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DNA length-dependent ATPase kinetics indicate active ssDNA translocation by BLM1077. Shown are steady-state ATPase kcat (filled square) and KDNA (open square, ssDNA concentration required for half-maximal activation) values of 20 nM BLM1077 in the presence of oligo-dT substrates of different length at 25°C. kcat values were fitted (solid line) with the equation described previously for BLM1290 (41). Determined mechanistic parameters are listed in Table 1. The break point in KDNA values indicated a binding site size (b) of ∼10 nt, which is detectably smaller than that previously described for BLM1290 (∼14 nt) (41). See Supplementary Figure S3 for comparison of ATPase profiles of BLM1077 with those of BLM1290 and BLMFL in the presence of DNA substrates of different structure. Error bars represent SEM in all figures.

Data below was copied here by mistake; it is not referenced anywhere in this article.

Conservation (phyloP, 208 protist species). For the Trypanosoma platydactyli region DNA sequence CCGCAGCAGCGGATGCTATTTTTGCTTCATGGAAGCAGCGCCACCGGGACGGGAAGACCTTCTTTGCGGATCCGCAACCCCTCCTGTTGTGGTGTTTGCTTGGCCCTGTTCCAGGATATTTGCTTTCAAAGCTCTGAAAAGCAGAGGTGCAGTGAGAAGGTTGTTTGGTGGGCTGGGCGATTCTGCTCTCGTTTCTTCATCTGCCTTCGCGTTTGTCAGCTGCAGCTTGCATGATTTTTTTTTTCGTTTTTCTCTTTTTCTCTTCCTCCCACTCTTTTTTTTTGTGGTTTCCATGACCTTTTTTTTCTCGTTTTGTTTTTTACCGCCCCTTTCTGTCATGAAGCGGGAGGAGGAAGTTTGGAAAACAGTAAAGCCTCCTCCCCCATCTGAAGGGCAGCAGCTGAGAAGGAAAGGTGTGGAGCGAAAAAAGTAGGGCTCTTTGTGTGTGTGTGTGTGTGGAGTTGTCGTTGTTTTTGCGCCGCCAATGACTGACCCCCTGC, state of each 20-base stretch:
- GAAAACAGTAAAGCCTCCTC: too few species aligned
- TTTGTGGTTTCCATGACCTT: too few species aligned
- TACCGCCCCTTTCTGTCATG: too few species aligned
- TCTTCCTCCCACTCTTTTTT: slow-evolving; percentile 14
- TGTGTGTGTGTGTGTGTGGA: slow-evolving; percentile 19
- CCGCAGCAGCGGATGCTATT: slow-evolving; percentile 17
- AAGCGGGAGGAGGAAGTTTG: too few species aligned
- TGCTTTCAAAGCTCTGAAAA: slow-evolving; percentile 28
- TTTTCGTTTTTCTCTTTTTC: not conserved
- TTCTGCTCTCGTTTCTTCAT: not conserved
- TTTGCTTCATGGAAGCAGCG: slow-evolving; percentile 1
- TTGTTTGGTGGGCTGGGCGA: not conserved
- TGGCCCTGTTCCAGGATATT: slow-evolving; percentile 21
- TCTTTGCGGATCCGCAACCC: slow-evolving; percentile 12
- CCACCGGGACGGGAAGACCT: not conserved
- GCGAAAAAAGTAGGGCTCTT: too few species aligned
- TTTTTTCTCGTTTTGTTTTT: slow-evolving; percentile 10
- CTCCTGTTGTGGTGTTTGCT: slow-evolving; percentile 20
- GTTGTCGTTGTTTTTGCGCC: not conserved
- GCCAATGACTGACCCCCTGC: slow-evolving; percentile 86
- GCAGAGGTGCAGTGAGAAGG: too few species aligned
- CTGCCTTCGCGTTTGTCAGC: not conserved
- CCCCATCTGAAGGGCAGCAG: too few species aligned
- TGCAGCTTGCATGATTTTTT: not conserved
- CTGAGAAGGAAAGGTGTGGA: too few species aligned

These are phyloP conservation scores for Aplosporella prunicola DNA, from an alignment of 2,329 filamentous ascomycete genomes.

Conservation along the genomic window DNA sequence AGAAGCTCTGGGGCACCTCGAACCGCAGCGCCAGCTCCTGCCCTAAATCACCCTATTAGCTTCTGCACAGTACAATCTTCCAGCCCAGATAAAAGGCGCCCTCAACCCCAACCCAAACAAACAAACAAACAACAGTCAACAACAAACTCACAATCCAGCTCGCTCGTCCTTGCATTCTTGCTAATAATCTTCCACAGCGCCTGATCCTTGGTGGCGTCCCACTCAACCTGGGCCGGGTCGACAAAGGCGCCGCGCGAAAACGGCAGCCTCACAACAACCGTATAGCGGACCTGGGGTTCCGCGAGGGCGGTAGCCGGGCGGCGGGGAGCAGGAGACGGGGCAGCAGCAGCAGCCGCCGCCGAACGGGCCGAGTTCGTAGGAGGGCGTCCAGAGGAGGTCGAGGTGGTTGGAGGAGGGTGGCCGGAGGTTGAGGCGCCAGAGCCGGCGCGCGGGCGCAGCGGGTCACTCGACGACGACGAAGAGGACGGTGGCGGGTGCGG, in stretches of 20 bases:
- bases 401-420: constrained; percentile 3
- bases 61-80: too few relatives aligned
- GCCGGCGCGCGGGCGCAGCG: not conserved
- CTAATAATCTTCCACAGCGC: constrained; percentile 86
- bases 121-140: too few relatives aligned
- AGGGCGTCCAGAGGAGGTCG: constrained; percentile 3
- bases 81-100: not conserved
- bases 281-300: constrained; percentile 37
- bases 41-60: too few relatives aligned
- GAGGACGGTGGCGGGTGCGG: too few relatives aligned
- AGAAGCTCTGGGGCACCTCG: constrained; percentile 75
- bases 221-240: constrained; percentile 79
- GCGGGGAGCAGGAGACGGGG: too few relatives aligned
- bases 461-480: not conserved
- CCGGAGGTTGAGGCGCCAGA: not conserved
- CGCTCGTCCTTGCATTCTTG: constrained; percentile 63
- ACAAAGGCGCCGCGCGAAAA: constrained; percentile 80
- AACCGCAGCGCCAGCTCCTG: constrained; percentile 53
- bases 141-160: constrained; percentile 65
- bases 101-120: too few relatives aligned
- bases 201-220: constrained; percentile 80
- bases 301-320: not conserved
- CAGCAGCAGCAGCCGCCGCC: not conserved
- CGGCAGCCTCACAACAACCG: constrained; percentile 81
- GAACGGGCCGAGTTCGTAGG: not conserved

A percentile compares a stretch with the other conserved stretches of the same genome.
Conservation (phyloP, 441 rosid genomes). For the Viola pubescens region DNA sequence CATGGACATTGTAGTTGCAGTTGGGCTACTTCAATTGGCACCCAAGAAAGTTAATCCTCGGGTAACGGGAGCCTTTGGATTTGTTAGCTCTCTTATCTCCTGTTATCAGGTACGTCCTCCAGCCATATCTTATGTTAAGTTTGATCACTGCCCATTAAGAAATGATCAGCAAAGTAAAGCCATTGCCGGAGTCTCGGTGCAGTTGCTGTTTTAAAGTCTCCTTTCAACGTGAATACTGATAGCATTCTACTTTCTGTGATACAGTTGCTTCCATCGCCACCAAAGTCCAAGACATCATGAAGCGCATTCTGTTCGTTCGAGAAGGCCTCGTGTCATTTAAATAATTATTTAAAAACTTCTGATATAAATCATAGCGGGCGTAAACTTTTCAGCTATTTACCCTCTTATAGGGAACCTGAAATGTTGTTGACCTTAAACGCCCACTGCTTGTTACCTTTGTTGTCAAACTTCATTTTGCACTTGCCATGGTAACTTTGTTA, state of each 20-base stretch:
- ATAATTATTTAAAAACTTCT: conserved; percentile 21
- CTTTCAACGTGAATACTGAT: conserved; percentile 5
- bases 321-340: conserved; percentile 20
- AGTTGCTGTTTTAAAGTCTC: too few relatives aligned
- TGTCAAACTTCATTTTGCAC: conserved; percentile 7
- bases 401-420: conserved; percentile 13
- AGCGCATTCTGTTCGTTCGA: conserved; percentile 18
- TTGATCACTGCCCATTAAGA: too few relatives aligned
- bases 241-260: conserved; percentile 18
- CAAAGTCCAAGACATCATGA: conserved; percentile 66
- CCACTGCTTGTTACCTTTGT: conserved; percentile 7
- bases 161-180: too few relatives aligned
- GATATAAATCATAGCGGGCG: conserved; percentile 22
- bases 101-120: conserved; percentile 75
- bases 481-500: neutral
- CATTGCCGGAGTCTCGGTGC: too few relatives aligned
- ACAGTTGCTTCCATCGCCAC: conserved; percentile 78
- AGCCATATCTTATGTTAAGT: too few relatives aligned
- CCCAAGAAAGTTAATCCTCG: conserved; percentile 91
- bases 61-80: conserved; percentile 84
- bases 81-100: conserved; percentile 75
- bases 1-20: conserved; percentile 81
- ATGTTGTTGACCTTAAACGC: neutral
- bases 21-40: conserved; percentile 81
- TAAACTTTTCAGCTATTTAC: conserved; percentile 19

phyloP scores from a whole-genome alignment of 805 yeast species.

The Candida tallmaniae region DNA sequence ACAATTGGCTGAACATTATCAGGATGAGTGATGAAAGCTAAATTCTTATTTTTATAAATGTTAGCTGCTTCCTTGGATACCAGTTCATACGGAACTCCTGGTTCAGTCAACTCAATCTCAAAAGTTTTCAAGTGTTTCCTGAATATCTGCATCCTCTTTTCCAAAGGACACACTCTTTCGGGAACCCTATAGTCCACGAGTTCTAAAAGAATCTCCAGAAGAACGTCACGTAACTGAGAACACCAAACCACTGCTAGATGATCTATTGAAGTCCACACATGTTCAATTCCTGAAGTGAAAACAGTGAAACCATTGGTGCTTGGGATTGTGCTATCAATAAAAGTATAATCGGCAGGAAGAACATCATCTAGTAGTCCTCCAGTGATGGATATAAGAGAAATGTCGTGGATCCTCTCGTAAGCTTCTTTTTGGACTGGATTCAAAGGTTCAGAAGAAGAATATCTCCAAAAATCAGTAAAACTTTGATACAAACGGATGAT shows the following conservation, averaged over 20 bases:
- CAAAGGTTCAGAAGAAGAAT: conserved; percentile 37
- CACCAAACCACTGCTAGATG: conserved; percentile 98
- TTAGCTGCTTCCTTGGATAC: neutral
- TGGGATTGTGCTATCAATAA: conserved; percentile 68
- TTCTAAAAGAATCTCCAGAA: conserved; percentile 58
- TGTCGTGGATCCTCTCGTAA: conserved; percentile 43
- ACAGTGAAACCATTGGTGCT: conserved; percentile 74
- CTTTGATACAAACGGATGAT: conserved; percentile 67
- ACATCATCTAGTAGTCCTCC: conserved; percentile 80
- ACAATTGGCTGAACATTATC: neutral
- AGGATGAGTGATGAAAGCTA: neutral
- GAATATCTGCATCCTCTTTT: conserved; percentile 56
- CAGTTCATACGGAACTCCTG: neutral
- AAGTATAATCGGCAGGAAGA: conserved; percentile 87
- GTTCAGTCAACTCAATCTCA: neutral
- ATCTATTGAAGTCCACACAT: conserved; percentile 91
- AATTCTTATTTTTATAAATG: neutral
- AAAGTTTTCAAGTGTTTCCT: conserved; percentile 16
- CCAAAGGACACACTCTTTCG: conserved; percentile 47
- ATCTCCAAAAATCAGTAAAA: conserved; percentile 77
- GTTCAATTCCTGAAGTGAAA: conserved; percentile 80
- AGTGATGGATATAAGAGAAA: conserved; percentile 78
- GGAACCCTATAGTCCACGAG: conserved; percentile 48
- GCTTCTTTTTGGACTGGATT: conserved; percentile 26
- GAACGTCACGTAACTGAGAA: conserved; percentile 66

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gks008-F2: DNA length-dependent ATPase kinetics indicate active ssDNA translocation by BLM1077. Shown are steady-state ATPase kcat (filled square) and KDNA (open square, ssDNA concentration required for half-maximal activation) values of 20 nM BLM1077 in the presence of oligo-dT substrates of different length at 25°C. kcat values were fitted (solid line) with the equation described previously for BLM1290 (41). Determined mechanistic parameters are listed in Table 1. The break point in KDNA values indicated a binding site size (b) of ∼10 nt, which is detectably smaller than that previously described for BLM1290 (∼14 nt) (41). See Supplementary Figure S3 for comparison of ATPase profiles of BLM1077 with those of BLM1290 and BLMFL in the presence of DNA substrates of different structure. Error bars represent SEM in all figures.